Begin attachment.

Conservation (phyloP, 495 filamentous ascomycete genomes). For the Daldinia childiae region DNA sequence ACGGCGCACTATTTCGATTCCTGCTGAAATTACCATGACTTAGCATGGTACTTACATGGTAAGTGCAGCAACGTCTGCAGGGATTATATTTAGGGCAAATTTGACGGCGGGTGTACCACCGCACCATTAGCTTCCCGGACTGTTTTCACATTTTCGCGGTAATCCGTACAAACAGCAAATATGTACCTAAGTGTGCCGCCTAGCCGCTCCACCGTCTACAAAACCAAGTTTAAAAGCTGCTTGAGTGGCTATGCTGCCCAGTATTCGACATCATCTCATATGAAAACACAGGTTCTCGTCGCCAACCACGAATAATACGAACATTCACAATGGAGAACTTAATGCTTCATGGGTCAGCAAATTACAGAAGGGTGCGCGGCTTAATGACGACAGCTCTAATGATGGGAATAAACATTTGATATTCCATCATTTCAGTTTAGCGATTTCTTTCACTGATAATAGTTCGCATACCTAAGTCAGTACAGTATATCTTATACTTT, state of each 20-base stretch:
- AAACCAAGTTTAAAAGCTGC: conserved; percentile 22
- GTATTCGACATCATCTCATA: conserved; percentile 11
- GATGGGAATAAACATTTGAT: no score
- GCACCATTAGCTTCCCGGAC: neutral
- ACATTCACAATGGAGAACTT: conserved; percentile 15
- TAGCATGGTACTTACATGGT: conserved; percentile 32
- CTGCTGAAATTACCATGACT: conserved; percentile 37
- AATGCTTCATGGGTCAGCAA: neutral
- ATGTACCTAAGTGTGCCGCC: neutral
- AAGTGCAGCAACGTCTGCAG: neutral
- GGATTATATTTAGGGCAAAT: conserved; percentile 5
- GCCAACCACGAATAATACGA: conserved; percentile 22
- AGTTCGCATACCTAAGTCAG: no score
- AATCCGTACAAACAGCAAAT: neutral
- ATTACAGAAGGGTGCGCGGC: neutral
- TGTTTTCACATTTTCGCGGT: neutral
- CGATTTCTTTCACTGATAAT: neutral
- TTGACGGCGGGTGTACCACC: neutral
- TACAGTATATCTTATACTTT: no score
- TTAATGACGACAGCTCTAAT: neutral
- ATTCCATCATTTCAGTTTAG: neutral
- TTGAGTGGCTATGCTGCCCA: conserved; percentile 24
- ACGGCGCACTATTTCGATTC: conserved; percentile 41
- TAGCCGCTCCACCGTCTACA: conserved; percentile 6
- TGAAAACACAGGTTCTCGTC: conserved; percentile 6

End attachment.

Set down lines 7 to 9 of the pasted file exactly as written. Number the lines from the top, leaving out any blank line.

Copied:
- TAGCATGGTACTTACATGGT: conserved; percentile 32
- CTGCTGAAATTACCATGACT: conserved; percentile 37
- AATGCTTCATGGGTCAGCAA: neutral